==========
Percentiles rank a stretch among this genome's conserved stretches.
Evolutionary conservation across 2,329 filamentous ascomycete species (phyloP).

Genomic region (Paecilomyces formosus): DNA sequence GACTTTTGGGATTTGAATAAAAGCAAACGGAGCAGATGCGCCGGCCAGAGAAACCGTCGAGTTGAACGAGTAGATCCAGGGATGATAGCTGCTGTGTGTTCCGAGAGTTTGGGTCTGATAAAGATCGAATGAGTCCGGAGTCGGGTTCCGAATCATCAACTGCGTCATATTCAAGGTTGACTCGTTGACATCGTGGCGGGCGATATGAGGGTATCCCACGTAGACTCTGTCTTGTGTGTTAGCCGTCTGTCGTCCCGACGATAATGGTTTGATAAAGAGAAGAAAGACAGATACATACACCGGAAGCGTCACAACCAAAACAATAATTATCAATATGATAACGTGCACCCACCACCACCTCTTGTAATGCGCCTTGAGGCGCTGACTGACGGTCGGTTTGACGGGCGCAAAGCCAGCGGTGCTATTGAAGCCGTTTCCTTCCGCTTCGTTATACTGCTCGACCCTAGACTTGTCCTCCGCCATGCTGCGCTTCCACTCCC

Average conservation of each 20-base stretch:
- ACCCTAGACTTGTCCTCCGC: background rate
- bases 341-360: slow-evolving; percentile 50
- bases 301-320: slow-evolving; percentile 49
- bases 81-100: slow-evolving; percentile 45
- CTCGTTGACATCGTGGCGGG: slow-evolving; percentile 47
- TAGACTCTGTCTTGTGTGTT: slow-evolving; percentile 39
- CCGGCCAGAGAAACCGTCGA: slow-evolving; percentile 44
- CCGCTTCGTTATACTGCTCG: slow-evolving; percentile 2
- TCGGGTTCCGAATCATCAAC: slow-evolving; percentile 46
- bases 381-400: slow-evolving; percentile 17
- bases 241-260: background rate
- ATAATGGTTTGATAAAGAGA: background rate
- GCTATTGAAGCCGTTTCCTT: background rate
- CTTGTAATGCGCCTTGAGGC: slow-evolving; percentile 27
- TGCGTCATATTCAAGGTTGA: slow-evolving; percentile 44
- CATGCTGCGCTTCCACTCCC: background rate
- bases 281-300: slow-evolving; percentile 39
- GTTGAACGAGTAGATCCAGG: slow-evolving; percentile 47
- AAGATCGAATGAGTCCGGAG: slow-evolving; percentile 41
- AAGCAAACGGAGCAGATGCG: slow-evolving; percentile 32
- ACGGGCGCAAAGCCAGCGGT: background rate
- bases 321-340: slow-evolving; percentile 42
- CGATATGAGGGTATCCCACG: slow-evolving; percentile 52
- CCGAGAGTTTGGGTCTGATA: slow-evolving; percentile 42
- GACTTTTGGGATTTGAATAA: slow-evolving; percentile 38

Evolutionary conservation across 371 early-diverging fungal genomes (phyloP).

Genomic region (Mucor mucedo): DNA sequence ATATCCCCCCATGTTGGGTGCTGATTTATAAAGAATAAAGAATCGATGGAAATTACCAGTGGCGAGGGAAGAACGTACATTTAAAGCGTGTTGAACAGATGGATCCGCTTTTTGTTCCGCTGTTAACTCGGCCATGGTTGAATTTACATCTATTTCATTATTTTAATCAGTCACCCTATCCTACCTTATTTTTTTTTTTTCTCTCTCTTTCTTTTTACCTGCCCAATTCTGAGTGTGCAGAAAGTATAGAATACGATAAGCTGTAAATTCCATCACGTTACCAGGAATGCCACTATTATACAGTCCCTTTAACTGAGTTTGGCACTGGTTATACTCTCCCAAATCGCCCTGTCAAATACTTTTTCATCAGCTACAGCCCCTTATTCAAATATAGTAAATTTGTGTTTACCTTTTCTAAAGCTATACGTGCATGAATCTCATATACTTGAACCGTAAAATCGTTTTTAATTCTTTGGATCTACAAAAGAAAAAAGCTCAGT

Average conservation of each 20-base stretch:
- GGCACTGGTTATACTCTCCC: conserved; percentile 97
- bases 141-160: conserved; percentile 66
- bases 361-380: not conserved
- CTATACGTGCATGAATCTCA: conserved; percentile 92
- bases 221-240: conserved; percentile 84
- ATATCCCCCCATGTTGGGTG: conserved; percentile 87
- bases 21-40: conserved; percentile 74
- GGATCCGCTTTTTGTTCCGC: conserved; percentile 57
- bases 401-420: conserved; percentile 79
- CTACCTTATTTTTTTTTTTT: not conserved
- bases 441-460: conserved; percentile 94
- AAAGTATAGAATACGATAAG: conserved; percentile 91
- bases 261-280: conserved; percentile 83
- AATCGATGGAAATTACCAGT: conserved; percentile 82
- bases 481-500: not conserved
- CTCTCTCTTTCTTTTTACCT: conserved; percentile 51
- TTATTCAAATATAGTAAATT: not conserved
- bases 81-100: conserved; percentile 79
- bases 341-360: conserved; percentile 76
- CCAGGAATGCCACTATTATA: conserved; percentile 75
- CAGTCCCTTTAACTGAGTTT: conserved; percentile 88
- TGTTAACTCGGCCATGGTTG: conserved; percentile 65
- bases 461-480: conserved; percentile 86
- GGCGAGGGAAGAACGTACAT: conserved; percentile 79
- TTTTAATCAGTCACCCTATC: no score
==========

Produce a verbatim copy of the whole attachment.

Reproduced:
Percentiles rank a stretch among this genome's conserved stretches.
Evolutionary conservation across 2,329 filamentous ascomycete species (phyloP).

Genomic region (Paecilomyces formosus): DNA sequence GACTTTTGGGATTTGAATAAAAGCAAACGGAGCAGATGCGCCGGCCAGAGAAACCGTCGAGTTGAACGAGTAGATCCAGGGATGATAGCTGCTGTGTGTTCCGAGAGTTTGGGTCTGATAAAGATCGAATGAGTCCGGAGTCGGGTTCCGAATCATCAACTGCGTCATATTCAAGGTTGACTCGTTGACATCGTGGCGGGCGATATGAGGGTATCCCACGTAGACTCTGTCTTGTGTGTTAGCCGTCTGTCGTCCCGACGATAATGGTTTGATAAAGAGAAGAAAGACAGATACATACACCGGAAGCGTCACAACCAAAACAATAATTATCAATATGATAACGTGCACCCACCACCACCTCTTGTAATGCGCCTTGAGGCGCTGACTGACGGTCGGTTTGACGGGCGCAAAGCCAGCGGTGCTATTGAAGCCGTTTCCTTCCGCTTCGTTATACTGCTCGACCCTAGACTTGTCCTCCGCCATGCTGCGCTTCCACTCCC

Average conservation of each 20-base stretch:
- ACCCTAGACTTGTCCTCCGC: background rate
- bases 341-360: slow-evolving; percentile 50
- bases 301-320: slow-evolving; percentile 49
- bases 81-100: slow-evolving; percentile 45
- CTCGTTGACATCGTGGCGGG: slow-evolving; percentile 47
- TAGACTCTGTCTTGTGTGTT: slow-evolving; percentile 39
- CCGGCCAGAGAAACCGTCGA: slow-evolving; percentile 44
- CCGCTTCGTTATACTGCTCG: slow-evolving; percentile 2
- TCGGGTTCCGAATCATCAAC: slow-evolving; percentile 46
- bases 381-400: slow-evolving; percentile 17
- bases 241-260: background rate
- ATAATGGTTTGATAAAGAGA: background rate
- GCTATTGAAGCCGTTTCCTT: background rate
- CTTGTAATGCGCCTTGAGGC: slow-evolving; percentile 27
- TGCGTCATATTCAAGGTTGA: slow-evolving; percentile 44
- CATGCTGCGCTTCCACTCCC: background rate
- bases 281-300: slow-evolving; percentile 39
- GTTGAACGAGTAGATCCAGG: slow-evolving; percentile 47
- AAGATCGAATGAGTCCGGAG: slow-evolving; percentile 41
- AAGCAAACGGAGCAGATGCG: slow-evolving; percentile 32
- ACGGGCGCAAAGCCAGCGGT: background rate
- bases 321-340: slow-evolving; percentile 42
- CGATATGAGGGTATCCCACG: slow-evolving; percentile 52
- CCGAGAGTTTGGGTCTGATA: slow-evolving; percentile 42
- GACTTTTGGGATTTGAATAA: slow-evolving; percentile 38

Evolutionary conservation across 371 early-diverging fungal genomes (phyloP).

Genomic region (Mucor mucedo): DNA sequence ATATCCCCCCATGTTGGGTGCTGATTTATAAAGAATAAAGAATCGATGGAAATTACCAGTGGCGAGGGAAGAACGTACATTTAAAGCGTGTTGAACAGATGGATCCGCTTTTTGTTCCGCTGTTAACTCGGCCATGGTTGAATTTACATCTATTTCATTATTTTAATCAGTCACCCTATCCTACCTTATTTTTTTTTTTTCTCTCTCTTTCTTTTTACCTGCCCAATTCTGAGTGTGCAGAAAGTATAGAATACGATAAGCTGTAAATTCCATCACGTTACCAGGAATGCCACTATTATACAGTCCCTTTAACTGAGTTTGGCACTGGTTATACTCTCCCAAATCGCCCTGTCAAATACTTTTTCATCAGCTACAGCCCCTTATTCAAATATAGTAAATTTGTGTTTACCTTTTCTAAAGCTATACGTGCATGAATCTCATATACTTGAACCGTAAAATCGTTTTTAATTCTTTGGATCTACAAAAGAAAAAAGCTCAGT

Average conservation of each 20-base stretch:
- GGCACTGGTTATACTCTCCC: conserved; percentile 97
- bases 141-160: conserved; percentile 66
- bases 361-380: not conserved
- CTATACGTGCATGAATCTCA: conserved; percentile 92
- bases 221-240: conserved; percentile 84
- ATATCCCCCCATGTTGGGTG: conserved; percentile 87
- bases 21-40: conserved; percentile 74
- GGATCCGCTTTTTGTTCCGC: conserved; percentile 57
- bases 401-420: conserved; percentile 79
- CTACCTTATTTTTTTTTTTT: not conserved
- bases 441-460: conserved; percentile 94
- AAAGTATAGAATACGATAAG: conserved; percentile 91
- bases 261-280: conserved; percentile 83
- AATCGATGGAAATTACCAGT: conserved; percentile 82
- bases 481-500: not conserved
- CTCTCTCTTTCTTTTTACCT: conserved; percentile 51
- TTATTCAAATATAGTAAATT: not conserved
- bases 81-100: conserved; percentile 79
- bases 341-360: conserved; percentile 76
- CCAGGAATGCCACTATTATA: conserved; percentile 75
- CAGTCCCTTTAACTGAGTTT: conserved; percentile 88
- TGTTAACTCGGCCATGGTTG: conserved; percentile 65
- bases 461-480: conserved; percentile 86
- GGCGAGGGAAGAACGTACAT: conserved; percentile 79
- TTTTAATCAGTCACCCTATC: no score